Asked about the Centre scrapping the Consumer Expenditure Survey (CES) report for 2017-18, he attributed the decision to “divergence” between the survey findings and “other administrative data sources” such as actual production of goods and services.
Dismissing reports of falling consumption expenditure as a “misconception”, Minister of State for Statistics and Programme Implementation Rao Inderjit Singh told the Rajya Sabha that consumption has increased.
Asked about the Centre scrapping the Consumer Expenditure Survey (CES) report for 2017-18, he attributed the decision to “divergence” between the survey findings and “other administrative data sources” such as actual production of goods and services. “Concerns were also raised about the ability and the sensitivity of the survey instrument to capture consumption of social services by households, especially on health, education, etc,” Singh added.
Elaborating on his point, the Minister cited the example of schemes like Ayushman Bharat.
“Ten crore households get Rs 5 lakh of medical aid freely per year. Apart from this, there is a right to free education, which has now been taken up by the government. So, people don’t spend on health, as they used to ... they don’t spend on education because now, it is free ... I stand by my statement, as I said earlier, that the consumption has not decreased.”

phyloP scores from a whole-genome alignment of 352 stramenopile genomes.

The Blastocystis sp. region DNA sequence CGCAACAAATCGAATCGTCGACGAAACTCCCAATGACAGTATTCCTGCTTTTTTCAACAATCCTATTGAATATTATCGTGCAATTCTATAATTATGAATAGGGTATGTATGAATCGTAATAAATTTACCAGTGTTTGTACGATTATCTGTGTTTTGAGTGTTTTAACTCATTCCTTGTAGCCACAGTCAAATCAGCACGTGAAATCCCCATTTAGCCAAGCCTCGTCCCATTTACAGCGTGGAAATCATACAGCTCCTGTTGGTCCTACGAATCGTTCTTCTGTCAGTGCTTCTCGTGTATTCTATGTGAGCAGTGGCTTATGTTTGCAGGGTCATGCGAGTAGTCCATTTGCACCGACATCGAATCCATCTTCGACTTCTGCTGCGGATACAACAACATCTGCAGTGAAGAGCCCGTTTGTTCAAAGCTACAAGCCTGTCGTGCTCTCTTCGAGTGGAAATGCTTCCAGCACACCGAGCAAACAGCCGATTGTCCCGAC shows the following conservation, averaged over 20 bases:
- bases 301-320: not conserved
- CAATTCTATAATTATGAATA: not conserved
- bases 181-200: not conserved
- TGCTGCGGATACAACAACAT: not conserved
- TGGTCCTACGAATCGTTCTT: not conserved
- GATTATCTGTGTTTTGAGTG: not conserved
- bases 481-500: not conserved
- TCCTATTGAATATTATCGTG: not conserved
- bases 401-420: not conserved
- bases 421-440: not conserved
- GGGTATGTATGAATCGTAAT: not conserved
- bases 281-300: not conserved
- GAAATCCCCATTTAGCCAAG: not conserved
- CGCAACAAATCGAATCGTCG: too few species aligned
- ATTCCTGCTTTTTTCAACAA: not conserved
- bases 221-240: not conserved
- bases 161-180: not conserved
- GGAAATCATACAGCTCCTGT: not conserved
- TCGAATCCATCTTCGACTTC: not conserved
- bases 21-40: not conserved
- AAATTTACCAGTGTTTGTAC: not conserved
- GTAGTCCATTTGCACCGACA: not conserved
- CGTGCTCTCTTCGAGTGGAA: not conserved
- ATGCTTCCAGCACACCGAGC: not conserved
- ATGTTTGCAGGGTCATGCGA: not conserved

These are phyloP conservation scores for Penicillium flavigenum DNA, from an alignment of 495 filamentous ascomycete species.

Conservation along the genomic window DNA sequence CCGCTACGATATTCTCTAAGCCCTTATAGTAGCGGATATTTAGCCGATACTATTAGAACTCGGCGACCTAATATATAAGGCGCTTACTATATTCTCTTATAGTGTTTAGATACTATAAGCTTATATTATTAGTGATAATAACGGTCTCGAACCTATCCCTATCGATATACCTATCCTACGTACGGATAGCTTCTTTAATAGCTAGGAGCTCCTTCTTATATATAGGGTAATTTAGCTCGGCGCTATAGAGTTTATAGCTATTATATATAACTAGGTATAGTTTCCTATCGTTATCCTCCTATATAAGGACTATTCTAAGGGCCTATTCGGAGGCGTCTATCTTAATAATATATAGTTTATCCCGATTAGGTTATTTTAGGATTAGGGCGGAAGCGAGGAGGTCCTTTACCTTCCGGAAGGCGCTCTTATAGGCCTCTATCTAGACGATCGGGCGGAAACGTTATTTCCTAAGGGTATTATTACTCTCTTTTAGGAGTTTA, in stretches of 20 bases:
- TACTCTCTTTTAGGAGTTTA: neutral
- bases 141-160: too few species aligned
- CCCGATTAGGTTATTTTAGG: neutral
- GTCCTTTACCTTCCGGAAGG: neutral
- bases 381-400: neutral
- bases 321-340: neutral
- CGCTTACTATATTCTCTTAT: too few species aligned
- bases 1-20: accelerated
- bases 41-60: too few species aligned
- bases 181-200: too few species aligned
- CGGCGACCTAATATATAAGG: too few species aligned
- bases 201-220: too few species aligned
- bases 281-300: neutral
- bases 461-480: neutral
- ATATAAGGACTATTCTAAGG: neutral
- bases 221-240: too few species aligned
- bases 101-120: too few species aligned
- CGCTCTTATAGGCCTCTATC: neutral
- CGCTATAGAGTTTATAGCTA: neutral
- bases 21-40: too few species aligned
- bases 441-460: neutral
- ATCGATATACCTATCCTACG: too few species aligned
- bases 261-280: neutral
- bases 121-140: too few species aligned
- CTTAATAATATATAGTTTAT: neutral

Responding to a separate question by TMC MP Santanu Sen, Singh told the Upper House that the decision to change the base year for calculating GDP was taken because of changes in the socio-economic environment. “Even the United Nation’s System of National Accounts says the base year should be periodically changed so as to get full rainbow colours of the economy into mapping, so that you get the proper estimate as to what is going on in the country’s GDP,” he said.
Singh added that changing of the base year for calculating GDP had happened on six earlier occasions. “Over the past 70 years in India, base year has been changed seven times, namely, in 1967, 1978, 1988, 1999, 2006, 2010, and thereafter, in 2015, when 2011-12 was computed as the base year.”